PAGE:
Importantly, it has long been argued that the synchrony of the perceived touch with vision is a necessary condition for illusory ownership to occur, rather than asynchrony which is typically used as a control condition within multisensory illusion paradigms15. However, the role of synchronous visuotactile integration as a necessary component to trigger illusory embodiment remains debated24,25. Research has shown that illusory embodiment could still be induced based purely on visual information of a fake body (part) in the absence of visuotactile stimulation25,26,27, or based on merely expected but not experienced synchronous tactile stimulation28, and even following asynchronous visuo-tactile stimulation, provided that spatial congruence is adhered to between the real and fake body (part)29 (see24 for review). Such evidence highlights that synchronous visuotactile input can strengthen illusory embodiment, by contributing to the downregulation in the weighting of proprioceptive signals regarding one’s own limb position in relation to vision30. However, from a computational perspective, congruent visuoproprioceptive cues may be sufficient to induce such embodiment, suggesting that subsequent visuotactile input may not be a necessary component to trigger this process25,26,31 (see32 for review).

Studies which have investigated illusory body ownership in the absence of tactile stimulation have predominantly investigated this effect during the RHI (e.g.25,33,34), with little research conducted towards a whole body16. Among the latter, some have argued that synchronous visuotactile integration is a necessary condition to elicit illusory ownership in the full body illusion13, while studies using virtual reality have found evidence to the contrary, following illusory ownership towards a virtual body in the absence of visuotactile integration14,16. Therefore, in the present study we wished to investigate whether subjective visual capture of embodiment could occur towards a real mannequin body with a static field of view, from a first-person visual perspective in the ‘physical world’. In this context, ‘visual capture’ is defined as the degree of embodiment due solely to passive, visual perception of the fake body (part) viewed from a first-person perspective, independently from tactile stimulation (hereafter referred to as ‘visual capture of embodiment’)35,36.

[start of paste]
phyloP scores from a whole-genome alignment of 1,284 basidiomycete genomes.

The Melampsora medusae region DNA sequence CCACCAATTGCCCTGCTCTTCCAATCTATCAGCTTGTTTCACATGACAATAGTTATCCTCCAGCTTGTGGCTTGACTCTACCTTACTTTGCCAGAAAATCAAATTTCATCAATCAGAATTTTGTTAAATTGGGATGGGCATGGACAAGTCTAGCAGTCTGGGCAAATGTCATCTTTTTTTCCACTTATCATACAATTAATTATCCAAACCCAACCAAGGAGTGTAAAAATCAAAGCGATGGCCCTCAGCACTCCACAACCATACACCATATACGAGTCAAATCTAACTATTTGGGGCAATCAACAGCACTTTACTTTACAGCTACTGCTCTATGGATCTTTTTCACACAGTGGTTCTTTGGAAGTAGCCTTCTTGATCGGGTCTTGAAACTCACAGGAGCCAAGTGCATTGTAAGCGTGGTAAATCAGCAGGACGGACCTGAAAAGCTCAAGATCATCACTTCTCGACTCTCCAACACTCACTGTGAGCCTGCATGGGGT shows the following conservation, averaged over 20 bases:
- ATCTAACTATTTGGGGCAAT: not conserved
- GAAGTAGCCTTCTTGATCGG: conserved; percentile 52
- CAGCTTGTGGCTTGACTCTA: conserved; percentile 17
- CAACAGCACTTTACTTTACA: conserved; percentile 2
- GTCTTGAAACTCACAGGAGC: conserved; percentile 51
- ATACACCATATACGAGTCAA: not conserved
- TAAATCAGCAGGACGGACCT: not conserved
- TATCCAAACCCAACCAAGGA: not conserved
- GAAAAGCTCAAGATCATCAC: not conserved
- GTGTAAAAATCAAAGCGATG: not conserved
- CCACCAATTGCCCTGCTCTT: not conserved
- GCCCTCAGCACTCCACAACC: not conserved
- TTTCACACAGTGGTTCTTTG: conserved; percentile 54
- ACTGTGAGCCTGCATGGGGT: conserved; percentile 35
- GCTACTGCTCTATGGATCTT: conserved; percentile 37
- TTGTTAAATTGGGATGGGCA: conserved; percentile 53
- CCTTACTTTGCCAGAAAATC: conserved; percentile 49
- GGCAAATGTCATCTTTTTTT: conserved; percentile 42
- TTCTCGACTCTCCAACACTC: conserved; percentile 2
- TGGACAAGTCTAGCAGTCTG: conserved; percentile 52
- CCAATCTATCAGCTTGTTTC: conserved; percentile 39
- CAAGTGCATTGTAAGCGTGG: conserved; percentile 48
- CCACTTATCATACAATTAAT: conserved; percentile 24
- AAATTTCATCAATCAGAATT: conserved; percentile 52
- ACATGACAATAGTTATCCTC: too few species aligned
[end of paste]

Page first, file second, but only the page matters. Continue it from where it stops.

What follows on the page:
Interestingly, a tendency to weight visual information over other somatosensory signals has been recently observed in neuropsychological, right hemisphere patients with body representation deficits (e.g.36,37,38,39). Moreover, alterations in the weighting and integration of sensory information has been implicated within neurodevelopmental disorders such as autism40,41, and psychiatric disorders such as schizophrenia42,43,44, and eating disorders45,46. Importantly, such alterations are argued to reflect an instability in the bodily self within these populations47,48. However, whilst ‘pure’ visual capture conditions have been tested in right hemisphere patients, evidence for heightened visual dominance within eating disorder patients derives from multisensory illusion studies finding that both synchronous and asynchronous visuotactile stimulation led to alterations in an individual’s body representation45,46,49,50. Thus, direct investigation of visual capture of embodiment from congruent visuoproprioceptive cues alone (i.e. in the absence of tactile stimulation) has been less studied with regard to eating disorder psychopathology.

Importantly, greater illusory embodiment in acute eating disorder patients has been shown to persist to some degree amongst recovered patients, suggesting that such heightened sensitivity to visual information pertaining to the body may be a trait phenomenon49. Therefore, such visual dominance over other sensory information may be independent from a status of malnutrition, and may occur prior to illness onset which could influence an individual’s body perception and body satisfaction51,52,53. Thus, it may be that healthy individuals who display an increased visual capture of embodiment towards a fake body (part) show an increased visual dominance over other sensory information, which may link with a greater risk of developing distortions in one’s body image. Consequently, the present study aimed to investigate whether subthreshold eating disorder psychopathology and body concerns may modulate the subjective embodiment shown towards a fake body as a result of mere visual capture.